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Friday, November 13, 2009

Scientists discover clue to growing new breast tissue

A FULLY functional breast has been grown from a stem cell found in female mice, in a study that promises insights into recurring breast tumours and a fresh approach to plastic surgery.

The research in Australia suggests that breast cancers may be triggered by rogue mammary stem cells that are difficult to kill with standard chemotherapy, and that later “reseed” the breast with tumour cells once a patient appears to be in remission.

If the findings prove applicable to people, scientists hope to develop drugs that target abnormal breast stem cells to eliminate not only tumours but also the source tissue from which they arise. In the longer term, it may also be possible to use mammary stem cells to grow breast tissue for reconstructive surgery after a mastectomy, or even for use in breast enhancement operations.

In the study, which is published today in the journal Nature, a team led by Jane Visvader, of the Walter and Eliza Hall Institute in Melbourne, isolated mammary stem cells from the breast pads of female mice for the first time.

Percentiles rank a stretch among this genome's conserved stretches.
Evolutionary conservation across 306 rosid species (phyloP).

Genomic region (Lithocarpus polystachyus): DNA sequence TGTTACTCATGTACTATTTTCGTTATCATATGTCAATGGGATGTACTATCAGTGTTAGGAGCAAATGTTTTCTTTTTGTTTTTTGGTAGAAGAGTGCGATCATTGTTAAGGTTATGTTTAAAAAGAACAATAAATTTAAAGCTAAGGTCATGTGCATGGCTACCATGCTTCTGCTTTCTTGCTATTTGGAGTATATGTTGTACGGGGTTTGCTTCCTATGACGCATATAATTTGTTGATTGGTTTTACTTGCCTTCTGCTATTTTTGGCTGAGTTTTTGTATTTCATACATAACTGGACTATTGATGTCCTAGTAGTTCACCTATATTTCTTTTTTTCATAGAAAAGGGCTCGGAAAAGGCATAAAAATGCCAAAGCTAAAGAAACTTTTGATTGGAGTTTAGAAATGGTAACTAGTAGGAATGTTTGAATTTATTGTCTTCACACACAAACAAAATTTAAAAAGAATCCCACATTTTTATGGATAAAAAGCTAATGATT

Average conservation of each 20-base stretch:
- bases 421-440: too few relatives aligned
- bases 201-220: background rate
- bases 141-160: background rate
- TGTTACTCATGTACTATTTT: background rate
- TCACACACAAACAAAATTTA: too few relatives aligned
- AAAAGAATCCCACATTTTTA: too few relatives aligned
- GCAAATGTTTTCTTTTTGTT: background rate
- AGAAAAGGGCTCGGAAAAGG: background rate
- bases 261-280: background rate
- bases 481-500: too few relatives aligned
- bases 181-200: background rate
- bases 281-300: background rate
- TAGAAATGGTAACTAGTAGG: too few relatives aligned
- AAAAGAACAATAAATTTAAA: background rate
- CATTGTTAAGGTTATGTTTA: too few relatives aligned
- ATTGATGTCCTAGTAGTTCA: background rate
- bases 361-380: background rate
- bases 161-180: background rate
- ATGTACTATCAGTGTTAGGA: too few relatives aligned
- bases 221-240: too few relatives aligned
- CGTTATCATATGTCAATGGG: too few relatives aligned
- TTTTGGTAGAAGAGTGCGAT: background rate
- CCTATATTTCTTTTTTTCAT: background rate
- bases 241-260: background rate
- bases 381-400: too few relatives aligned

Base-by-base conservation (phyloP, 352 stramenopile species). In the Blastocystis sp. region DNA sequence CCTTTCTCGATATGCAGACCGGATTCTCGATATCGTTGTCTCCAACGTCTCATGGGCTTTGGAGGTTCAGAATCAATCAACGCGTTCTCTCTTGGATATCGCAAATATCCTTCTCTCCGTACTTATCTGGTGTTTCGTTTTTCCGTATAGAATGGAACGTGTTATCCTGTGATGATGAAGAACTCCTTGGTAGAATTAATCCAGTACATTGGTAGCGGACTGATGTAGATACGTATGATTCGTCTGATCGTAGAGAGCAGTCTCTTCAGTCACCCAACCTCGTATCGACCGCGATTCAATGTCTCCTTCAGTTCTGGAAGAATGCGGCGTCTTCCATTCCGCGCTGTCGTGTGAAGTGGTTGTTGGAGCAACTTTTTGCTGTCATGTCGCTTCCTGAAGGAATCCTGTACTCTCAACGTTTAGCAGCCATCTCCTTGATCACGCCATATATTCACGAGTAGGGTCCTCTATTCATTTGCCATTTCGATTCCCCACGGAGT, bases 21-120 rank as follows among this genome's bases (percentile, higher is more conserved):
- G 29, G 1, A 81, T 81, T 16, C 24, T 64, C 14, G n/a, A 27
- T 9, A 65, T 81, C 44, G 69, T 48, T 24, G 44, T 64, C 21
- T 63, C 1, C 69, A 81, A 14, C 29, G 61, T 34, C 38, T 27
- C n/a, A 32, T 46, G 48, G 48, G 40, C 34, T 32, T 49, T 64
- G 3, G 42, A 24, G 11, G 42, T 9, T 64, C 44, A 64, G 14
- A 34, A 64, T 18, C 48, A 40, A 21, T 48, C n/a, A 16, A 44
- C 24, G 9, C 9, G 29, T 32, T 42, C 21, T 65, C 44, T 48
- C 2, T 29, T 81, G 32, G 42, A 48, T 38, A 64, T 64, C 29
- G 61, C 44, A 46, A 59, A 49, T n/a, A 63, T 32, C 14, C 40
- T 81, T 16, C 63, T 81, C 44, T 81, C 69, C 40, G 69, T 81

They transplanted one of these cells into the mammary fat pad of a living female mouse from which all breast tissue had been removed. The cell divided and eventually gave rise to all the normal types of cell found in the mouse breast, and the gland worked normally to produce milk.

Researchers suspect that mammary stem cells play an important role in the genesis of some breast cancers. If a stem cell carries genetic errors, it may start producing cancerous breast cells, in effect becoming a “tumour factory”. This may be why some breast cancers return after apparently being eliminated by chemotherapy.

Chemotherapy targets fast-dividing cancer cells, but the stem cells may prove more resistant as they do not reproduce so quickly. This would mean that, although the primary breast cancer is killed by the treatment, abnormal stem cells are left behind to continue turning out cancer cells, restarting the tumour.

“The ultimate objective is to create a drug that will, in effect, switch off breast cancer cells,” Dr Visvader said. “To do this, the exact make-up of genes expressed by normal and rogue stem cells will need to be determined. Then a drug will be designed to engage with and neutralise the faulty feature of the stem cell.”

The team is now examining tissue from human breast tumours, to determine whether they share characteristics with the mouse model. A second team, from the British Columbia Cancer Research Centre in Vancouver, has also isolated mammary stem cells and published its work today in Nature.

The research could also have implications for plastic surgery. If women have similar breast stem cells, it may eventually be possible to grow them into breast tissue. This could be used to reconstruct the breasts of cancer patients who have had a mastectomy, or even to grow implants for augmentation operations.